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Simulating global domination with slime molds…

September 24, 2012

Here’s an interesting article I just came across reporting on computer scientist Andrew Adamatzky‘s experiments to mimic/simulate world domination by way of agar, slime molds, and a globe. The results are interesting, bearing some similarity to patterns of human-spread in the past, possibly predicting future trends… As difficult as it may be for us to accept, maybe we human beings aren’t as different from these mycetozoa as we would like to think…

(From Wired)

Slime Molds Achieve Global Domination

By Adam Mann

By traveling from city to city on a map, microscopic protists known as slime molds have figured out how to take over the world.

Starting in Beijing, the slime mould Physarum polycephalum developed a well-organised network for global domination that mimicked historic trade routes like Asia’s Silk Road. The work, carried out by computer scientist Andrew Adamatzky from the University of the West of England, was published on arxiv on 18 September.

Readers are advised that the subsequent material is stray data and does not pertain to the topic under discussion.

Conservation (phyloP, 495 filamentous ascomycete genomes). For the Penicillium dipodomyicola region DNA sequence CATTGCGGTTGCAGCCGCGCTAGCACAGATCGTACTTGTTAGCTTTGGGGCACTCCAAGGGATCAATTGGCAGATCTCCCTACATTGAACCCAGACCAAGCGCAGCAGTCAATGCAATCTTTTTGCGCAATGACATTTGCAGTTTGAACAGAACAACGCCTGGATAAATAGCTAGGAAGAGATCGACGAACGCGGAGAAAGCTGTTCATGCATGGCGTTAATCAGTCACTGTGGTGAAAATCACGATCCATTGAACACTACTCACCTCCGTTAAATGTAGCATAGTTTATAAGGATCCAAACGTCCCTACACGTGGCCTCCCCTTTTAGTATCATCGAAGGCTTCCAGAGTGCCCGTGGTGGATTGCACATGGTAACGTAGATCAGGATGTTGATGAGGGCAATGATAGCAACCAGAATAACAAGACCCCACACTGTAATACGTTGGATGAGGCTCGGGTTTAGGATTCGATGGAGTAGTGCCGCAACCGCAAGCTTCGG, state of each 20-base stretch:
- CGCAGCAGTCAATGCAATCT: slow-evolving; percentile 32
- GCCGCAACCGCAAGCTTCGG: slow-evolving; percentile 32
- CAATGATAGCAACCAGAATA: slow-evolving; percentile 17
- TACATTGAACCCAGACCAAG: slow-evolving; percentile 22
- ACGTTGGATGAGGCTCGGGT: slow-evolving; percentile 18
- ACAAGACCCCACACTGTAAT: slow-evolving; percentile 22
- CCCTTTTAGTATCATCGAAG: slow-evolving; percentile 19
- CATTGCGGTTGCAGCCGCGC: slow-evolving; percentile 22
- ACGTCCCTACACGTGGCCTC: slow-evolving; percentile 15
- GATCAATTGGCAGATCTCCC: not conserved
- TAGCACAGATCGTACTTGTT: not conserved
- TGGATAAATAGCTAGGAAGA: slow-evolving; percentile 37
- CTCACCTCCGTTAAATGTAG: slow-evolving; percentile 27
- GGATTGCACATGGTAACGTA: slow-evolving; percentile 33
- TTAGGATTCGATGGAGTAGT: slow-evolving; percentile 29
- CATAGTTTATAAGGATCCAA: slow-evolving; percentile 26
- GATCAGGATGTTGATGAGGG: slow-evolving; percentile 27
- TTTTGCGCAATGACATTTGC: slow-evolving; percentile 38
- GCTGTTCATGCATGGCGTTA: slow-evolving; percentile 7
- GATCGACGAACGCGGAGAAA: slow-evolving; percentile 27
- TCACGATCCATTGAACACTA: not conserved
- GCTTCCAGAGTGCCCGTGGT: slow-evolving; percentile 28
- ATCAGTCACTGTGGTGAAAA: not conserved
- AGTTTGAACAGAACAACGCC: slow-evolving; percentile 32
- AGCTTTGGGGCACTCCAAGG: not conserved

“The main idea of these experiments was to satisfy my curiosity — what would happen if the Chinese decided to “expand” their country and colonise the world,” wrote Adamatzky in an email to Wired.com.

Much like an ant colony searching for food, slime moulds send out tiny feeler tubes in different directions. When one limb happens upon a food source, it spreads over it, secreting digestive enzymes to consume its find. In this way, the mould creates a network for transporting nutrients and chemicals for intercellular communication.

Despite having no brains, slime moulds are clever creatures, capable of solving mazes, modelling cancer growth, and even packing bacteria away in their released spores as snacks. One of the most popular recent tricks that researchers have them do is spread between food sources representing different cities, often creating efficient networks that mimic real-world transportation systems.

Read the full article at Wired.com

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